comScore Should Elizabeth Warren Bow Out of VP for Woman of Color?

Biden Veepstakes: Should Elizabeth Warren Follow Klobuchar’s Lead and Step Aside in Favor of a Woman of Color?

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Sen. Amy Klobuchar’s withdrawal from consideration and endorsement of an unspecified woman of color as former Vice President Joe Biden’s running mate sparked a major uproar in the presidential race, and led many to wonder where that leaves Massachusetts Senator Elizabeth Warren.

On Thursday, Sen. Klobuchar announced she was withdrawing from consideration in what many saw as a direct broadside at Warren, who is the only white candidate left on Biden’s ever-shortening shortlist. Klobuchar told MSNBC host Lawrence O’Donnell “I truly believe, as I actually told the vice president last night when I called him, that I think this is a moment to put a woman of color on that ticket.”

On social media, there was a lot of triumphalism from opponents of Warren and angst from supporters, but my analysis is that all Klobuchar did was to grease the skids for what was going to happen anyway.

But Politico Mag editor Bill Scher posed an interesting and inevitable hypothetical upon hearing the news. After observing that Klobuchar’s announcement effectively “took Warren out,” he wrote “Next interview Warren does, she will be asked the question: will you step aside for a woman of color like Klobuchar did?”

“She will either have to say yes, or have a really good way of saying no,” Scher added.

Scher also had some thoughts on how Warren could respond without dropping out.

Like me, Scher has been bullish on Senator Kamala Harris as Biden’s running mate for quite some time, and not so high on Warren. But preference should be irrelevant to this issue. I happen to believe that Sen. Harris is the best choice both on the merits and on the politics, particularly on the politics of the moment. I also think that what Klobuchar did was more to give both Biden and Warren a political off-ramp to ease the disappointment of Warren supporters, who were becoming more voluble about something that clearly wasn’t going to happen.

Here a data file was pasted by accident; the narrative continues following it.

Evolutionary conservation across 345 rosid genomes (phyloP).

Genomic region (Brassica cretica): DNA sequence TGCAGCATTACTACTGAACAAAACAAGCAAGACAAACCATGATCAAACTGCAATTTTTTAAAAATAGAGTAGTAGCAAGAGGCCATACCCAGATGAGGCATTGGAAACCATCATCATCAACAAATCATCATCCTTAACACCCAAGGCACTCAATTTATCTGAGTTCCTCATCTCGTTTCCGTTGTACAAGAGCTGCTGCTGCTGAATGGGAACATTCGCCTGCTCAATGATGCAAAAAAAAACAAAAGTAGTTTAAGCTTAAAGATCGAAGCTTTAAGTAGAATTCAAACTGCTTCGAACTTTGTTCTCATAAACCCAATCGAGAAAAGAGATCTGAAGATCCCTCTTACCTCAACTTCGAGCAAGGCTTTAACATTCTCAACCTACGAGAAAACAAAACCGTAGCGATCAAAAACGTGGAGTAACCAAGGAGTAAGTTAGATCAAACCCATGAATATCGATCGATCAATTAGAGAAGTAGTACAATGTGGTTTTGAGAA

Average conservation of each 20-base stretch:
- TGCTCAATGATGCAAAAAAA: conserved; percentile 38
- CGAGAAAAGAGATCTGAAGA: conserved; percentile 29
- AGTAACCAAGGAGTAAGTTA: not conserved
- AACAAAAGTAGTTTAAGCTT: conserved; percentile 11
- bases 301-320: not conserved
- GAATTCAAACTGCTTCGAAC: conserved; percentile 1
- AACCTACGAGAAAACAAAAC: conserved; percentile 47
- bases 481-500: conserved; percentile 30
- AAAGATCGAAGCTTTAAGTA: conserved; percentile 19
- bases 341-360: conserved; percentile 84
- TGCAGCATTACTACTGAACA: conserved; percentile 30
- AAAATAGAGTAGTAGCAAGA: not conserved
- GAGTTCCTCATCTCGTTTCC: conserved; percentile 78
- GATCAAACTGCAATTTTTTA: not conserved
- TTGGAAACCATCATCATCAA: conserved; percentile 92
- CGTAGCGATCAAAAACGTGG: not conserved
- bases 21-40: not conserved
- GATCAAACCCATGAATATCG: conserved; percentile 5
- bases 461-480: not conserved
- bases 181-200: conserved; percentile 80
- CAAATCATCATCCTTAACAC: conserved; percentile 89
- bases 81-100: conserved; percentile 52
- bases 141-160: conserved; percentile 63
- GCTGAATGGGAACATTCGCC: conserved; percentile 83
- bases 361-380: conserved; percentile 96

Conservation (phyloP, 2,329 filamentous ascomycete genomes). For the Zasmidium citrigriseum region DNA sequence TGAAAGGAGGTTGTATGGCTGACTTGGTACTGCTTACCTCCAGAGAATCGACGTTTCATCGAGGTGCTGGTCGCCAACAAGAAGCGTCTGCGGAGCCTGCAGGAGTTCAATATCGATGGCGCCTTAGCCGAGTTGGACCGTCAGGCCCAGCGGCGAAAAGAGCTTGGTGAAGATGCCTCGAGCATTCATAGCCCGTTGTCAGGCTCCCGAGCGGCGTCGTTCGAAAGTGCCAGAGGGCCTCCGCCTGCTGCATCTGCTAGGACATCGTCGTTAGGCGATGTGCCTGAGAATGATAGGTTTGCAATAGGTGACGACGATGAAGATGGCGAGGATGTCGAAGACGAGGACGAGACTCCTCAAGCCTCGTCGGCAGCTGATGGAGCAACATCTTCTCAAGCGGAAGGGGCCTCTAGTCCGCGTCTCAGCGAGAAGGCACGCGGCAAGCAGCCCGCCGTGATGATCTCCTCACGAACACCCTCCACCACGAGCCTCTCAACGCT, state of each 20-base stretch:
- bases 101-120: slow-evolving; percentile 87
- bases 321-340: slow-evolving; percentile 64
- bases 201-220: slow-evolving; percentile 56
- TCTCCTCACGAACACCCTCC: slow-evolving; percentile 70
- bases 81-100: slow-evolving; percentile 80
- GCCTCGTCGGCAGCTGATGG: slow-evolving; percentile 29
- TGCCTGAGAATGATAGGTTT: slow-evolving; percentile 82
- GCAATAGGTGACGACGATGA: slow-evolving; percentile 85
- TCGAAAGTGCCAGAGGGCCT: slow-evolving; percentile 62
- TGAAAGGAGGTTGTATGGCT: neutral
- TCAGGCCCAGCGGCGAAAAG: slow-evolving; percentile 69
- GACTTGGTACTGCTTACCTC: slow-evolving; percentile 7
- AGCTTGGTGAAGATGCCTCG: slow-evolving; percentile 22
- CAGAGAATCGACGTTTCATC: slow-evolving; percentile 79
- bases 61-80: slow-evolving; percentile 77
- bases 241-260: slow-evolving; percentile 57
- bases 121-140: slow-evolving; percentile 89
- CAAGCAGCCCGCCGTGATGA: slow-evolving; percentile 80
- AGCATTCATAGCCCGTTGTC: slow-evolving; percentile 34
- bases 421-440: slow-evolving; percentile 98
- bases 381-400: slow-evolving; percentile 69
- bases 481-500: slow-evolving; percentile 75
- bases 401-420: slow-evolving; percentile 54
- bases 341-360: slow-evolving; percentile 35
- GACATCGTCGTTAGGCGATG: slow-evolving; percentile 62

Warren actually was asked a similar question to the one Scher poses now, albeit during what seems like a different era altogether now, and she answered in much the same way Scher now suggests.

During an April interview on MSNBC’s AM Joy, host Joy Reid asked Warren “Is it workable for the Biden and campaign to go in with an all-white ticket? Is that workable in 2020?”

“That is a decision that will be up to the vice president,” Warren said, then added “Here’s how I see this. I’m in this fight all the way no matter what. What I care about is that we have a country that is in the middle of a crisis right now, and I’m giving it everything I can just to try to be helpful.”

Warren followed up that comment with a lengthy response about fighting income inequality, and for policies like canceling student debt, as well as trying to solve the coronavirus pandemic.

Make what you will of that response — Warren supporters were likely thrilled to hear their priorities vocalized, but given that the question was about diversity on the ticket, it was a missed opportunity to speak to issues of specific concern to black voters.

Those issues are now front and center for the entire country, but they were always going to be central to Biden’s success with the base of the Democratic Party, and Warren was always destined to leave her mark on Biden’s campaign in ways other than being his running mate.

The change in circumstances does, however, change the context of the question. When Reid asked, it was an opportunity for Warren to make her case among a large field of hopefuls.

But when, not if, Warren is inevitably asked the question that Scher accurately predicts she will be asked, it will carry with it a fresh ugliness. The questioner will be pitting Warren against Klobuchar, and against whichever woman named Kamala eventually gets the nod. It will be a gross spectacle for all three of them in what should be a moment of historic pride: the selection of the first woman vice president.

I won’t presume to instruct Senator Warren on how to respond, or on how to proceed, but it would be supremely unfair to Warren and Klobuchar, and especially to the eventual nominee if Warren is seen as being pushed out of the running by other women — or generously bowing out of her own accord — rather than being judged on the merits.

This is an opinion piece. The views expressed in this article are those of just the author.

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